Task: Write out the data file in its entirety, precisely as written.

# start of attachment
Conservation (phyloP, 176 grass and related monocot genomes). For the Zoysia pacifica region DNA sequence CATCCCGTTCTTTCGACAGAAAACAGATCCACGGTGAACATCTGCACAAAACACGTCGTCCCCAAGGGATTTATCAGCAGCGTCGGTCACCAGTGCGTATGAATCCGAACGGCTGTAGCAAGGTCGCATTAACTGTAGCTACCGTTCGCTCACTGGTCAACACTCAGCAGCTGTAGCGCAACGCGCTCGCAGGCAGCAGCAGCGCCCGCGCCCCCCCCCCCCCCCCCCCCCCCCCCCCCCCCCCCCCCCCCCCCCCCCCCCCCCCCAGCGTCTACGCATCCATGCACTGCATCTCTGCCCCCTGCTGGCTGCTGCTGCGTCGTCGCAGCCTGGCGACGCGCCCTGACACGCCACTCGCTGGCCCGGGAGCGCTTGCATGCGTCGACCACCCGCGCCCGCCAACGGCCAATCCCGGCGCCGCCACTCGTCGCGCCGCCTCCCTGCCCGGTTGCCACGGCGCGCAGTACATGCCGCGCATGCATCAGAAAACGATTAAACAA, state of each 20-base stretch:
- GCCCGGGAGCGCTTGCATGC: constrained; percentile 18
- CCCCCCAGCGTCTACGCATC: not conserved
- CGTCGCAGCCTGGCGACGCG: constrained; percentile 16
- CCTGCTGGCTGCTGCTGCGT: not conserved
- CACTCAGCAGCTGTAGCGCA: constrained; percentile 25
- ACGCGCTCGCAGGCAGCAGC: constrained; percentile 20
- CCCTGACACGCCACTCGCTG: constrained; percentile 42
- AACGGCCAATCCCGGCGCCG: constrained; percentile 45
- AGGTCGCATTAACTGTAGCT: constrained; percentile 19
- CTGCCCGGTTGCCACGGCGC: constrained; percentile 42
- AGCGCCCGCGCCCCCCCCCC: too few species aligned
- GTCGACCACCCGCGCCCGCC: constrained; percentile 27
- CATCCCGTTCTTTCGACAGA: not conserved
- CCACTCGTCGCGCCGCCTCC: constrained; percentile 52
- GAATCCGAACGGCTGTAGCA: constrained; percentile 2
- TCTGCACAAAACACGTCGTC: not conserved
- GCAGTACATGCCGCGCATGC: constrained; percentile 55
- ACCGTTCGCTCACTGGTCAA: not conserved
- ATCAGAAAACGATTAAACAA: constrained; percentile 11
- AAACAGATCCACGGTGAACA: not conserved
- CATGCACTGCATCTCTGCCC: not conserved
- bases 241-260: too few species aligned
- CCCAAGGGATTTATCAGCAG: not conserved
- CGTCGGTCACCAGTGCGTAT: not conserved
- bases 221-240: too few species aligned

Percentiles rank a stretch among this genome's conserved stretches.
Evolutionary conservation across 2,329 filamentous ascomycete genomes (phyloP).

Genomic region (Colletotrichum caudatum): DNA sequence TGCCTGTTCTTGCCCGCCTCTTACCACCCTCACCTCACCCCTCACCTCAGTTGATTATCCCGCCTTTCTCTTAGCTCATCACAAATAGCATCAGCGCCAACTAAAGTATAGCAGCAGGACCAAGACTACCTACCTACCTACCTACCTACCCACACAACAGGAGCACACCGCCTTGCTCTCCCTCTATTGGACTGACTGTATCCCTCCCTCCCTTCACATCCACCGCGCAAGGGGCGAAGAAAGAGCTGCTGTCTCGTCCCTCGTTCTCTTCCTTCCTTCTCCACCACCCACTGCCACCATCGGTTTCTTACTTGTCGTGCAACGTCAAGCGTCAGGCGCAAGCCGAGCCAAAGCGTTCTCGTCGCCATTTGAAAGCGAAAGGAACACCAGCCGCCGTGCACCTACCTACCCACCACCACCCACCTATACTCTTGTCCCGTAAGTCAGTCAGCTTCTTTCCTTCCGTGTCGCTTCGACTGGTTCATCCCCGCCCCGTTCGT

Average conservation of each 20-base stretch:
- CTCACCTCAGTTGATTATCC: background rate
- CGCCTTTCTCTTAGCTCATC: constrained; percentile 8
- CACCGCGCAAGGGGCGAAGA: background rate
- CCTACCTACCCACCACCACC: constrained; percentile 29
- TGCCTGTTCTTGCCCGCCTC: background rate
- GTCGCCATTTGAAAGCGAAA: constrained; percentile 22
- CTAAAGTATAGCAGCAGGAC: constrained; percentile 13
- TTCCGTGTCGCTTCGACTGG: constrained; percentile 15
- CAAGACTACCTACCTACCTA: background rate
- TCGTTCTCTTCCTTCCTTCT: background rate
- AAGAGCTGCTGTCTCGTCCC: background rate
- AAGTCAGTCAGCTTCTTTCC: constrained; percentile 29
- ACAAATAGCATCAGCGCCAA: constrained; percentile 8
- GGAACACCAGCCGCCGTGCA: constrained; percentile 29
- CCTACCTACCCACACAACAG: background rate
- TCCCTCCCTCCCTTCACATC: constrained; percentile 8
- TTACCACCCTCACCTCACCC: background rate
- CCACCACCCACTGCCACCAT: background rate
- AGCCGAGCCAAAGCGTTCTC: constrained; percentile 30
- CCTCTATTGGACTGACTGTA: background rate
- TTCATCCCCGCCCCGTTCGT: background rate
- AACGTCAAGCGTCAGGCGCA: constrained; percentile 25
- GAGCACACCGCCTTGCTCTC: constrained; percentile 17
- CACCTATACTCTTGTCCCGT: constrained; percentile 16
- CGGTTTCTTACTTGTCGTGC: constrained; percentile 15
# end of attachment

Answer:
Conservation (phyloP, 176 grass and related monocot genomes). For the Zoysia pacifica region DNA sequence CATCCCGTTCTTTCGACAGAAAACAGATCCACGGTGAACATCTGCACAAAACACGTCGTCCCCAAGGGATTTATCAGCAGCGTCGGTCACCAGTGCGTATGAATCCGAACGGCTGTAGCAAGGTCGCATTAACTGTAGCTACCGTTCGCTCACTGGTCAACACTCAGCAGCTGTAGCGCAACGCGCTCGCAGGCAGCAGCAGCGCCCGCGCCCCCCCCCCCCCCCCCCCCCCCCCCCCCCCCCCCCCCCCCCCCCCCCCCCCCCCCAGCGTCTACGCATCCATGCACTGCATCTCTGCCCCCTGCTGGCTGCTGCTGCGTCGTCGCAGCCTGGCGACGCGCCCTGACACGCCACTCGCTGGCCCGGGAGCGCTTGCATGCGTCGACCACCCGCGCCCGCCAACGGCCAATCCCGGCGCCGCCACTCGTCGCGCCGCCTCCCTGCCCGGTTGCCACGGCGCGCAGTACATGCCGCGCATGCATCAGAAAACGATTAAACAA, state of each 20-base stretch:
- GCCCGGGAGCGCTTGCATGC: constrained; percentile 18
- CCCCCCAGCGTCTACGCATC: not conserved
- CGTCGCAGCCTGGCGACGCG: constrained; percentile 16
- CCTGCTGGCTGCTGCTGCGT: not conserved
- CACTCAGCAGCTGTAGCGCA: constrained; percentile 25
- ACGCGCTCGCAGGCAGCAGC: constrained; percentile 20
- CCCTGACACGCCACTCGCTG: constrained; percentile 42
- AACGGCCAATCCCGGCGCCG: constrained; percentile 45
- AGGTCGCATTAACTGTAGCT: constrained; percentile 19
- CTGCCCGGTTGCCACGGCGC: constrained; percentile 42
- AGCGCCCGCGCCCCCCCCCC: too few species aligned
- GTCGACCACCCGCGCCCGCC: constrained; percentile 27
- CATCCCGTTCTTTCGACAGA: not conserved
- CCACTCGTCGCGCCGCCTCC: constrained; percentile 52
- GAATCCGAACGGCTGTAGCA: constrained; percentile 2
- TCTGCACAAAACACGTCGTC: not conserved
- GCAGTACATGCCGCGCATGC: constrained; percentile 55
- ACCGTTCGCTCACTGGTCAA: not conserved
- ATCAGAAAACGATTAAACAA: constrained; percentile 11
- AAACAGATCCACGGTGAACA: not conserved
- CATGCACTGCATCTCTGCCC: not conserved
- bases 241-260: too few species aligned
- CCCAAGGGATTTATCAGCAG: not conserved
- CGTCGGTCACCAGTGCGTAT: not conserved
- bases 221-240: too few species aligned

Percentiles rank a stretch among this genome's conserved stretches.
Evolutionary conservation across 2,329 filamentous ascomycete genomes (phyloP).

Genomic region (Colletotrichum caudatum): DNA sequence TGCCTGTTCTTGCCCGCCTCTTACCACCCTCACCTCACCCCTCACCTCAGTTGATTATCCCGCCTTTCTCTTAGCTCATCACAAATAGCATCAGCGCCAACTAAAGTATAGCAGCAGGACCAAGACTACCTACCTACCTACCTACCTACCCACACAACAGGAGCACACCGCCTTGCTCTCCCTCTATTGGACTGACTGTATCCCTCCCTCCCTTCACATCCACCGCGCAAGGGGCGAAGAAAGAGCTGCTGTCTCGTCCCTCGTTCTCTTCCTTCCTTCTCCACCACCCACTGCCACCATCGGTTTCTTACTTGTCGTGCAACGTCAAGCGTCAGGCGCAAGCCGAGCCAAAGCGTTCTCGTCGCCATTTGAAAGCGAAAGGAACACCAGCCGCCGTGCACCTACCTACCCACCACCACCCACCTATACTCTTGTCCCGTAAGTCAGTCAGCTTCTTTCCTTCCGTGTCGCTTCGACTGGTTCATCCCCGCCCCGTTCGT

Average conservation of each 20-base stretch:
- CTCACCTCAGTTGATTATCC: background rate
- CGCCTTTCTCTTAGCTCATC: constrained; percentile 8
- CACCGCGCAAGGGGCGAAGA: background rate
- CCTACCTACCCACCACCACC: constrained; percentile 29
- TGCCTGTTCTTGCCCGCCTC: background rate
- GTCGCCATTTGAAAGCGAAA: constrained; percentile 22
- CTAAAGTATAGCAGCAGGAC: constrained; percentile 13
- TTCCGTGTCGCTTCGACTGG: constrained; percentile 15
- CAAGACTACCTACCTACCTA: background rate
- TCGTTCTCTTCCTTCCTTCT: background rate
- AAGAGCTGCTGTCTCGTCCC: background rate
- AAGTCAGTCAGCTTCTTTCC: constrained; percentile 29
- ACAAATAGCATCAGCGCCAA: constrained; percentile 8
- GGAACACCAGCCGCCGTGCA: constrained; percentile 29
- CCTACCTACCCACACAACAG: background rate
- TCCCTCCCTCCCTTCACATC: constrained; percentile 8
- TTACCACCCTCACCTCACCC: background rate
- CCACCACCCACTGCCACCAT: background rate
- AGCCGAGCCAAAGCGTTCTC: constrained; percentile 30
- CCTCTATTGGACTGACTGTA: background rate
- TTCATCCCCGCCCCGTTCGT: background rate
- AACGTCAAGCGTCAGGCGCA: constrained; percentile 25
- GAGCACACCGCCTTGCTCTC: constrained; percentile 17
- CACCTATACTCTTGTCCCGT: constrained; percentile 16
- CGGTTTCTTACTTGTCGTGC: constrained; percentile 15